April 19, 2019 · Filed Under Social Media
· Comments Off on New Instagram Security Fail Impacts Millions: Are You Safe?
Instagram recently discovered millions of user passwords were being stored in plain text
At KnowEm we take security very seriously. When one uses our social media registration services, we have certain criteria for the passwords to be used for registration. These criteria exist so that we can ensure the accounts created will be secured and accessible only by yourself or your team members that you choose to grant access.
Over the last 10 years, we’ve refined our guidelines and continue to evaluate them to make sure that your information is safe. Sometimes your security is left in the hands of companies that inadvertently expose some of the data that they have been trusted with securing.
In a March blog post Facebook disclosed that tens of thousands of passwords to Facebook accounts had been stored in plain text. This was discovered earlier in January. As a result, on April 18th, 2019, Facebook quietly updated the previously published blog post. They subsequently revealed that in addition to the known visible data, millions more Instagram user accounts than expected were implicated.
Facebook Update to the Report:
(Update on April 18, 2019 at 7AM PT: Since this post was published, we discovered additional logs of Instagram passwords being stored in a readable format. We now estimate that this issue impacted millions of Instagram users. We will be notifying these users as we did the others. Our investigation has determined that these stored passwords were not internally abused or improperly accessed).
Facebook has said it will notify all users whose passwords were visible and instruct them to change their passwords. We do not recommend waiting for a message from Facebook to update your passwords. If you have an account on Instagram is it recommended that you change it immediately. This will minimize the chance of someone maliciously accessing your account.
Whenever an incident like this occurs, it is strongly encouraged that you consider changing your passwords. Try not to recycle passwords, it is highly possible they have been discovered in previous data breaches which seem to happen often. Therefore, an additional step that is recommended is to enable 2 factor authentication or 2 step verification whenever possible.
What You Can Do Next: Security Resources
We’ve compiled multiple resources to assist you with securing your accounts. The most recognizable social media and service platforms are often the first attacked:
We’ll continue to monitor this situation and update you as more information becomes available.
KnowEm is happy to announce communications consultant and owner of Sevans Strategy Sarah Evans addition to our advisory board, lending her expertise on public relations, journalism and social media and sharing five tips on how to keep your identity safe on social media.
Sarah (@PRSarahEvans), a longtime friend and supporter of KnowEm, is everything from a PR entrepreneur to one of America’s “Tweethearts,” but it’s her personal mission to engage and employ the use of emerging technologies in all communication that connects her with a rapidly growing base of more than 60,000 people.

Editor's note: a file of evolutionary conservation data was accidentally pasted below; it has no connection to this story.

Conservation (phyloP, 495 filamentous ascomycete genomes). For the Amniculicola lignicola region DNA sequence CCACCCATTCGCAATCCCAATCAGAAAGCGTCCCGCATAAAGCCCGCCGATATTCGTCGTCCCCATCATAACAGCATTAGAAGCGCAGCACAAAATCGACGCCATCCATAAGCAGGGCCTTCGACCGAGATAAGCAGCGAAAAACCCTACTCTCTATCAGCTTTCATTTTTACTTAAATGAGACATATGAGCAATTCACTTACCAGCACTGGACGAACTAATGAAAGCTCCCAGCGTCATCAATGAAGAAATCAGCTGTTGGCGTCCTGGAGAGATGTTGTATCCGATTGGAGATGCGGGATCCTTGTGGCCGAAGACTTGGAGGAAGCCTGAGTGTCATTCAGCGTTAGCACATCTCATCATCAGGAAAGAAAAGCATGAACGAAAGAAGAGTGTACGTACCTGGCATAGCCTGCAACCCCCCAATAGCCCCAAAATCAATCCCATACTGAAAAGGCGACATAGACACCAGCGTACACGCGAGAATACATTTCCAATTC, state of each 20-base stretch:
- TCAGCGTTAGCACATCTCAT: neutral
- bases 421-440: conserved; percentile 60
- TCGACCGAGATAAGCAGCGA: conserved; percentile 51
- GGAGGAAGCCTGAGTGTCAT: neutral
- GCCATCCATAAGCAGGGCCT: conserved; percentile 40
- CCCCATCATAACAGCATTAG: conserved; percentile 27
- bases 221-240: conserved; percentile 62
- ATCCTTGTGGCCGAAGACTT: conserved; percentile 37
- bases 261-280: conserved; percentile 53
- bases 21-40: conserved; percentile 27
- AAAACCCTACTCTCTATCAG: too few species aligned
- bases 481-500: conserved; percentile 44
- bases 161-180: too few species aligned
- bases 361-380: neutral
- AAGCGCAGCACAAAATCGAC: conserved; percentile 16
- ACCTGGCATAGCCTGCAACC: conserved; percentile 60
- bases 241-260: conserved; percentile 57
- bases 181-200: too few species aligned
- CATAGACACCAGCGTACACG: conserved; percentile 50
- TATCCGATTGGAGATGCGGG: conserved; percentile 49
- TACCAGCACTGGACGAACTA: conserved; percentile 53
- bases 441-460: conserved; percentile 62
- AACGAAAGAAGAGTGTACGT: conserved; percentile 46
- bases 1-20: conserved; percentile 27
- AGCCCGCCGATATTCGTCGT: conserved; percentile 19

Sarah created and moderates #Journchat, the first-ever weekly live tweetchat for public relations professionals, journalists and bloggers. She runs her own blog at PRsarahevans.com and shares a daily resource for public relations professionals called Commentz.
In recognition of Evans’ role on the advisory board, here are five tips from Evans and KnowEm to keep your identity safe on social media:
1. Avoid malicious links – Be careful when clicking on links, particularly if receiving a direct message (DM) with a link – even if it’s from a trusted source.
“Of the shortened URLs leading to malicious websites that Symantec observed on social networking sites over the three-month period in 2010, 73 percent were clicked 11 times or more, with 33 percent receiving between 11 and 50 clicks. Only 12 percent of the links were never clicked,” according to the Symantec study.
2. Monitor third-party app access – Check in Facebook, Twitter and other social media accounts for third-party apps that you may or may not have granted access to your accounts. If you don’t trust or recognize the connection, revoke the apps access.
3. Strengthen your passwords – To help prevent cyber attacks and phishing scams, make sure your password is at least six characters long and contains a series of numbers, letters and punctuation marks if possible. Facebook advises not to use words found in the dictionary and select a password that’s different from any other password you select on the Internet.
4. If your Twitter account is hacked – If you notice unexpected tweets or DMs sent from your account or receive an email that you recently changed your email address associated with the account without taking any action, most likely, you have been hacked. If this happens, log out of the account, clear your browser cache and your browsing history. Once done, open a new browser window, log in and change your password and revoke access to any unrecognized third-party apps.
5. If your Facebook account is hacked – If status updates or comments appear on your account that you didn’t write, you might have been hacked. Reset your password (if able to access your Facebook login, hit “forgot your password” link to switch). After, clear your browser cache, delete your Internet history and monitor your access to third-party apps on Facebook.
Please help us in welcoming Sarah to the KnowEm family!